Procurement Contracts, Innovation and Productivity in the Construction Sector : Five Studies

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Procurement Contracts, Innovation and Productivity in the

Construction Sector: Five Studies

Lena Borg

Academic dissertation

which, with due permission of the Royal Institute of Technology (KTH) is submitted for public

defence for the degree of Doctor of Technology on Wednesday, 16


December 2015 at



With its size, large number of actors, and its impact on everyday life, the construction sector plays an important role in every nation’s economy and in the improvement of the built environment. The recognition of this fact by the sector, in combination with the reputation for being conservative, problematic, having low productivity growth, and low pressure for change leads to a focus on different strategies that can be used to improve of the sector. Suggestions to improve the productivity in sector have been many during the years. One example is enhanced procurement contracts that encourage long-term orientations to improve the performance outcome and increase innovations.

This thesis consists of five studies with specific objectives. The overall objective is, however, to increase the understanding of how to enhance the conditions to improve the construction sector. This is a response to the concerns that the actors on the market have difficulties carrying out necessary measures to make improvements in the construction sector. Procurement contracts were studied in two ways; bundled procurement contracts with service as a key to create incentives for innovations (Paper II) and the difficulty in evaluating the effects of different procurement contracts because of unclear concepts (Paper I). Innovations were also studied in two ways: the importance for creating incentives for “good” innovations and how to open up for more transparency with respect to innovation (Paper III), and the direct and indirect effects a specific innovation have in the design choices of construction in profit-maximising firms (Paper IV). Policies are based on data and misleading data can lead to mistaken recommendations. Indications of measurement errors in the calculations of productivity have been reported which leads to an interest to increase the reliability of productivity calculations (Paper V).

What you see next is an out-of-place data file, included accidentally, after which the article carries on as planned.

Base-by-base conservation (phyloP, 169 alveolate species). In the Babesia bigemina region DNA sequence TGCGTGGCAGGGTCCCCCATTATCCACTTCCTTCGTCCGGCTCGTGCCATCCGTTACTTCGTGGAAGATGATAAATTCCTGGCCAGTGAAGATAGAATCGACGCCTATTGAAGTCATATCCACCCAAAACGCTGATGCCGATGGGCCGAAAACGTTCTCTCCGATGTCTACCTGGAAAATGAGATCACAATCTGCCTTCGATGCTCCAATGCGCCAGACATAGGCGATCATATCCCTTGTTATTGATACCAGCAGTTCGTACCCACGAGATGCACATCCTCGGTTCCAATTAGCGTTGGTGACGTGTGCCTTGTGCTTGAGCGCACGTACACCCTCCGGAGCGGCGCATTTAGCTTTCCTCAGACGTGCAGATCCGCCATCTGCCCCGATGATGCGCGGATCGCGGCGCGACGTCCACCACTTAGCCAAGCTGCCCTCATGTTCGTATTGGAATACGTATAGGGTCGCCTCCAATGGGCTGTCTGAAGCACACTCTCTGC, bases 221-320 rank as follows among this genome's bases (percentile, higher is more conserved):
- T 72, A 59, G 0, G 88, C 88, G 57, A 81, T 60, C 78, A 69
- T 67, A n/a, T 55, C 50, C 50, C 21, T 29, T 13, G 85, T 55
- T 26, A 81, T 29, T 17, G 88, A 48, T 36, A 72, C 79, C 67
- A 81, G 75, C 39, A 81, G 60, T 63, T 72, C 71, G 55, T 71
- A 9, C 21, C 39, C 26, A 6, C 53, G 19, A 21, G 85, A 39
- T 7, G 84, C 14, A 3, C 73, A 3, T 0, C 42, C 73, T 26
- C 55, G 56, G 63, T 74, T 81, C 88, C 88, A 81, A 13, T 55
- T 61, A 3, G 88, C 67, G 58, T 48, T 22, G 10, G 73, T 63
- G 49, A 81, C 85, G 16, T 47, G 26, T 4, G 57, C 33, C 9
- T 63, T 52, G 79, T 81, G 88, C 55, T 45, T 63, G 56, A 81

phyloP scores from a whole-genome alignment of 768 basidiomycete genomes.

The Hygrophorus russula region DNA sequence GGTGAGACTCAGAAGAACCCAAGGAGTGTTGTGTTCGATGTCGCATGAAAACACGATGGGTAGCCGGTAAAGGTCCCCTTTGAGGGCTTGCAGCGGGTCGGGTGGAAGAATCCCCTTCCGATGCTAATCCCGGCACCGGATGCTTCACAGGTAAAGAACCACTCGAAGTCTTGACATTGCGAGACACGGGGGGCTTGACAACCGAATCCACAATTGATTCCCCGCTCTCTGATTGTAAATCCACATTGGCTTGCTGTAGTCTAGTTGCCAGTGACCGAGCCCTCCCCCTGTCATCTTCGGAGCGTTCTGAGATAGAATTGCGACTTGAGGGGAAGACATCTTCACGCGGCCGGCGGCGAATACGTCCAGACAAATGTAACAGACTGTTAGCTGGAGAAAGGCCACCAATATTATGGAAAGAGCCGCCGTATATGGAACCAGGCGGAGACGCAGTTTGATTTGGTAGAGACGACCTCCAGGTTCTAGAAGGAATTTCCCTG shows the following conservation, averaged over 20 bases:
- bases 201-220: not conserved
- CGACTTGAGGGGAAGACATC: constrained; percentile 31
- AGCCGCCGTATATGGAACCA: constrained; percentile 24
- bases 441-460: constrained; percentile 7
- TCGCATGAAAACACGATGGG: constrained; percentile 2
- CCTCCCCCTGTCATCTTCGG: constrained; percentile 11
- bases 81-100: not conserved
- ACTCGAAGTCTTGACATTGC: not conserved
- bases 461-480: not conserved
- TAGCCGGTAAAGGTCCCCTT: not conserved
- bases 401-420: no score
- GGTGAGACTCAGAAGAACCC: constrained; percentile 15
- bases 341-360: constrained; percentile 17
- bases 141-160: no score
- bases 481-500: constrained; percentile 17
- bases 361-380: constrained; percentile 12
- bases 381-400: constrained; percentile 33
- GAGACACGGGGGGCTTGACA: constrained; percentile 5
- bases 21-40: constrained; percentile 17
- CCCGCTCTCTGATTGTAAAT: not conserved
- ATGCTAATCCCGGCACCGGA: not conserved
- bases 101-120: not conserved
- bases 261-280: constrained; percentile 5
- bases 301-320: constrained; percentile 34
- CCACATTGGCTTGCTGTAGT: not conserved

The first paper has the focus to make the evaluation process easier, for the scholar, the actors on the market as well as for governmental institutions which formulate policies, by trying to make the relation between different contract types clearer with a new framework for structuring procurement contracts. The second papers are showing that bundling construction with service will not automatically increase profit for firms in the sector, rather that it might be an alternative way to transfer the risk in construction projects. Moral Hazard problems can also reduce the potential positive effects.

Paper III wants to shift the focus from the quantity of innovations to how incentives can nourish “good” innovation and suggests a new classification system for technical innovations. The objective is to achieve increased transparency and reduced information asymmetry in the construction sector. Paper IV takes it starting point in an indicated shift in developers’ planning and construction practices for laundry facilities in owner-occupied multi-family buildings. The mapping of the shift shows that a change in regulations can have an effect on how we build, and that developers are using spaces in innovative ways, which in turn can have unforeseen external effects. The finding indicates that even though the number of appliances has increased since the 1990s, the energy consumption has not necessarily increased during the usage phase, depending on the energy performance of the appliances and on user behaviour. Paper V highlights the effects of including more rigorously and detailed gathered indicators of characteristics in the calculations of productivity development figures in the sector. By including more cost-driving characteristics, it should be easier to distinguish pure price changes from price changes related to increase in quality.

It is, important to bear in mind that there are several projects yearly that are delivered on time, within budget, with good quality and where innovations have been used. Seen against the background of this thesis, it can indeed be stated that improvements are needed if we intend to create an innovative friendly work environment that will contribute to productivity growth. However, the contribution here is also a warning that the evaluation tools that are used to describe the sector might not measure what we intend to measure.

Keywords: Procurement Contracts, Innovation, Productivity, Conduction sector, Incentives

TRITA-FOB-DT-2015:8 ISBN 978-91-85783-54-0




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